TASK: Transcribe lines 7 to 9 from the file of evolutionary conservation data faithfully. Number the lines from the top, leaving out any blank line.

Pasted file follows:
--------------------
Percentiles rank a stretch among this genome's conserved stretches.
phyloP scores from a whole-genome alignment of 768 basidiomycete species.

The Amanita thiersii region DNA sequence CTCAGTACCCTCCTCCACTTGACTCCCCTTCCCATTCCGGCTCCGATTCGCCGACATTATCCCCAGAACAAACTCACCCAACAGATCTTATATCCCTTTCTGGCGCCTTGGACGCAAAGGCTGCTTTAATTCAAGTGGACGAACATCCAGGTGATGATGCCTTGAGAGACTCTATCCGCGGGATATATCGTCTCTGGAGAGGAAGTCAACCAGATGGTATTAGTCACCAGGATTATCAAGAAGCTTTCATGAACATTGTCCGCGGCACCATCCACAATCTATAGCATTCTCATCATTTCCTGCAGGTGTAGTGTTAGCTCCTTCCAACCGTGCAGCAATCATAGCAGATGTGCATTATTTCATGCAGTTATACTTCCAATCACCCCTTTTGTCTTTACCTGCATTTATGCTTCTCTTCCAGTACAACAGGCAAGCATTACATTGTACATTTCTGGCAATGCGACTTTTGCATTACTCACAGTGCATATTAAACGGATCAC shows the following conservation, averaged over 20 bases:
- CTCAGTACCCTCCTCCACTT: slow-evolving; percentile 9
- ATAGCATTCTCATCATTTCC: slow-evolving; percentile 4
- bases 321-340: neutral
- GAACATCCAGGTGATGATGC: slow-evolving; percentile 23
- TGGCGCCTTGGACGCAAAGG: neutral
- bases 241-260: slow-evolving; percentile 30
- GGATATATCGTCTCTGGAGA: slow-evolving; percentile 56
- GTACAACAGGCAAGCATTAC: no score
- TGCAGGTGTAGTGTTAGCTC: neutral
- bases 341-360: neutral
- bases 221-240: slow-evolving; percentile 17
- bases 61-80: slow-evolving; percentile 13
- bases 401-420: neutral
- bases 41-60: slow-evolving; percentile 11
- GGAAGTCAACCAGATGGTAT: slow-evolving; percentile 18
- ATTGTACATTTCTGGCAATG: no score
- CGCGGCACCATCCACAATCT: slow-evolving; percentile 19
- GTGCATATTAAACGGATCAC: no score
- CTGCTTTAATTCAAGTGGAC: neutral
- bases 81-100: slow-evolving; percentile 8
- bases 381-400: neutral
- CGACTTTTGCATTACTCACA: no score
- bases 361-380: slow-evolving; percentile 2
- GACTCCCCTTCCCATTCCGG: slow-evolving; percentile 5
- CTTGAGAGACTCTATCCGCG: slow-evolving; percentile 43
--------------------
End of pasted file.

- GAACATCCAGGTGATGATGC: slow-evolving; percentile 23
- TGGCGCCTTGGACGCAAAGG: neutral
- bases 241-260: slow-evolving; percentile 30